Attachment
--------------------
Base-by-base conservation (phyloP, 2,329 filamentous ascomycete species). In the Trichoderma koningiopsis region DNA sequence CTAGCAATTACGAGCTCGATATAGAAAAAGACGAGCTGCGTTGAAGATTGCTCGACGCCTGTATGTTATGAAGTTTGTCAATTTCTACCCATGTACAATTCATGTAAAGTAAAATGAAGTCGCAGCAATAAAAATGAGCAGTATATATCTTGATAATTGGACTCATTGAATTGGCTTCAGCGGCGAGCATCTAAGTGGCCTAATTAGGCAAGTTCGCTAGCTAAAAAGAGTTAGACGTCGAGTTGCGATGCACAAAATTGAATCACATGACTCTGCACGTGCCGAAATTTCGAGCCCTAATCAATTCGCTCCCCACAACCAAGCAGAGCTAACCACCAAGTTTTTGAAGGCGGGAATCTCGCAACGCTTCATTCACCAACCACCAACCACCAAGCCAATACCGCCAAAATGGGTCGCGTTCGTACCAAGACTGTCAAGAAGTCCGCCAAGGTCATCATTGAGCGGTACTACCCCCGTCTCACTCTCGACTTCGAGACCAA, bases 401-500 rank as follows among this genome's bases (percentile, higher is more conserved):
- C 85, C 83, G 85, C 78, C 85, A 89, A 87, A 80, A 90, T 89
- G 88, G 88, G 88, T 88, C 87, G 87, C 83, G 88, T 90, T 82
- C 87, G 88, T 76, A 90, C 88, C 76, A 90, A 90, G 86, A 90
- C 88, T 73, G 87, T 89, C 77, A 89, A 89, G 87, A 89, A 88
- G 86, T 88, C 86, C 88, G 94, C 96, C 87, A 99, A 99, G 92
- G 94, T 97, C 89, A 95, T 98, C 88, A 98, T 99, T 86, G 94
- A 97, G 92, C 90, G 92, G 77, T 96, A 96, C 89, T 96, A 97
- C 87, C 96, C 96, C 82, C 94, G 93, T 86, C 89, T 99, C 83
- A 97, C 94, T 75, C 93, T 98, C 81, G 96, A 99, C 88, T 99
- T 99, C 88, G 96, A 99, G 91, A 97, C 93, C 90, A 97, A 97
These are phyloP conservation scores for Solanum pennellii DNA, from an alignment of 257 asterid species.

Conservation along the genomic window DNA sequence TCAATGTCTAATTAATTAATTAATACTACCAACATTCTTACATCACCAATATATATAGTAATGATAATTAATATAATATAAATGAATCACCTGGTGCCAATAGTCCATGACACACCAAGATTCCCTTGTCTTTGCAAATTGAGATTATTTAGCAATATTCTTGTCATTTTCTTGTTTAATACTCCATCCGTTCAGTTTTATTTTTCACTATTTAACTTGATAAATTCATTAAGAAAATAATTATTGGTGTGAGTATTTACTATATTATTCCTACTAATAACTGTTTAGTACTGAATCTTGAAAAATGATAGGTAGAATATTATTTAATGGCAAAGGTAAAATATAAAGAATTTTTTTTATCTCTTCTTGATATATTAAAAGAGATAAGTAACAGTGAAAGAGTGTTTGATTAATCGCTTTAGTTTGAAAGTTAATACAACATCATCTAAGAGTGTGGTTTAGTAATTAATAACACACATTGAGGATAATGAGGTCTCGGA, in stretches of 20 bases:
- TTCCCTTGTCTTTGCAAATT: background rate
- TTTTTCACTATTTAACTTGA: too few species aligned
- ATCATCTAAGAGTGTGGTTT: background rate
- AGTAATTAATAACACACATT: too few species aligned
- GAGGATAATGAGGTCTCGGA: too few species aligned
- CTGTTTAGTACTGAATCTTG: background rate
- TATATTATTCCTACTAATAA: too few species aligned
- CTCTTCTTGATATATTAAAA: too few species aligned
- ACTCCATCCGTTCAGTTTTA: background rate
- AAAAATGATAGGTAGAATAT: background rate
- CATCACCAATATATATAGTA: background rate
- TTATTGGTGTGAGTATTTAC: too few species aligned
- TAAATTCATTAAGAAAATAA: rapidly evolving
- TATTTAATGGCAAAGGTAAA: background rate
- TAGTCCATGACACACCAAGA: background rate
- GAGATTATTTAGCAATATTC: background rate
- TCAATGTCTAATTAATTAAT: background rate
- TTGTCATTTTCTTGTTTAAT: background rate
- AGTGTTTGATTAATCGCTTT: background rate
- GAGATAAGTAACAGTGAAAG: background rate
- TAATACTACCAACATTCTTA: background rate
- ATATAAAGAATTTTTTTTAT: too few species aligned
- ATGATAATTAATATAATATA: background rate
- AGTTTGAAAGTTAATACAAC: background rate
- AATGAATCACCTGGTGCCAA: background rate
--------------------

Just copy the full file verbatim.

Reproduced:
Base-by-base conservation (phyloP, 2,329 filamentous ascomycete species). In the Trichoderma koningiopsis region DNA sequence CTAGCAATTACGAGCTCGATATAGAAAAAGACGAGCTGCGTTGAAGATTGCTCGACGCCTGTATGTTATGAAGTTTGTCAATTTCTACCCATGTACAATTCATGTAAAGTAAAATGAAGTCGCAGCAATAAAAATGAGCAGTATATATCTTGATAATTGGACTCATTGAATTGGCTTCAGCGGCGAGCATCTAAGTGGCCTAATTAGGCAAGTTCGCTAGCTAAAAAGAGTTAGACGTCGAGTTGCGATGCACAAAATTGAATCACATGACTCTGCACGTGCCGAAATTTCGAGCCCTAATCAATTCGCTCCCCACAACCAAGCAGAGCTAACCACCAAGTTTTTGAAGGCGGGAATCTCGCAACGCTTCATTCACCAACCACCAACCACCAAGCCAATACCGCCAAAATGGGTCGCGTTCGTACCAAGACTGTCAAGAAGTCCGCCAAGGTCATCATTGAGCGGTACTACCCCCGTCTCACTCTCGACTTCGAGACCAA, bases 401-500 rank as follows among this genome's bases (percentile, higher is more conserved):
- C 85, C 83, G 85, C 78, C 85, A 89, A 87, A 80, A 90, T 89
- G 88, G 88, G 88, T 88, C 87, G 87, C 83, G 88, T 90, T 82
- C 87, G 88, T 76, A 90, C 88, C 76, A 90, A 90, G 86, A 90
- C 88, T 73, G 87, T 89, C 77, A 89, A 89, G 87, A 89, A 88
- G 86, T 88, C 86, C 88, G 94, C 96, C 87, A 99, A 99, G 92
- G 94, T 97, C 89, A 95, T 98, C 88, A 98, T 99, T 86, G 94
- A 97, G 92, C 90, G 92, G 77, T 96, A 96, C 89, T 96, A 97
- C 87, C 96, C 96, C 82, C 94, G 93, T 86, C 89, T 99, C 83
- A 97, C 94, T 75, C 93, T 98, C 81, G 96, A 99, C 88, T 99
- T 99, C 88, G 96, A 99, G 91, A 97, C 93, C 90, A 97, A 97
These are phyloP conservation scores for Solanum pennellii DNA, from an alignment of 257 asterid species.

Conservation along the genomic window DNA sequence TCAATGTCTAATTAATTAATTAATACTACCAACATTCTTACATCACCAATATATATAGTAATGATAATTAATATAATATAAATGAATCACCTGGTGCCAATAGTCCATGACACACCAAGATTCCCTTGTCTTTGCAAATTGAGATTATTTAGCAATATTCTTGTCATTTTCTTGTTTAATACTCCATCCGTTCAGTTTTATTTTTCACTATTTAACTTGATAAATTCATTAAGAAAATAATTATTGGTGTGAGTATTTACTATATTATTCCTACTAATAACTGTTTAGTACTGAATCTTGAAAAATGATAGGTAGAATATTATTTAATGGCAAAGGTAAAATATAAAGAATTTTTTTTATCTCTTCTTGATATATTAAAAGAGATAAGTAACAGTGAAAGAGTGTTTGATTAATCGCTTTAGTTTGAAAGTTAATACAACATCATCTAAGAGTGTGGTTTAGTAATTAATAACACACATTGAGGATAATGAGGTCTCGGA, in stretches of 20 bases:
- TTCCCTTGTCTTTGCAAATT: background rate
- TTTTTCACTATTTAACTTGA: too few species aligned
- ATCATCTAAGAGTGTGGTTT: background rate
- AGTAATTAATAACACACATT: too few species aligned
- GAGGATAATGAGGTCTCGGA: too few species aligned
- CTGTTTAGTACTGAATCTTG: background rate
- TATATTATTCCTACTAATAA: too few species aligned
- CTCTTCTTGATATATTAAAA: too few species aligned
- ACTCCATCCGTTCAGTTTTA: background rate
- AAAAATGATAGGTAGAATAT: background rate
- CATCACCAATATATATAGTA: background rate
- TTATTGGTGTGAGTATTTAC: too few species aligned
- TAAATTCATTAAGAAAATAA: rapidly evolving
- TATTTAATGGCAAAGGTAAA: background rate
- TAGTCCATGACACACCAAGA: background rate
- GAGATTATTTAGCAATATTC: background rate
- TCAATGTCTAATTAATTAAT: background rate
- TTGTCATTTTCTTGTTTAAT: background rate
- AGTGTTTGATTAATCGCTTT: background rate
- GAGATAAGTAACAGTGAAAG: background rate
- TAATACTACCAACATTCTTA: background rate
- ATATAAAGAATTTTTTTTAT: too few species aligned
- ATGATAATTAATATAATATA: background rate
- AGTTTGAAAGTTAATACAAC: background rate
- AATGAATCACCTGGTGCCAA: background rate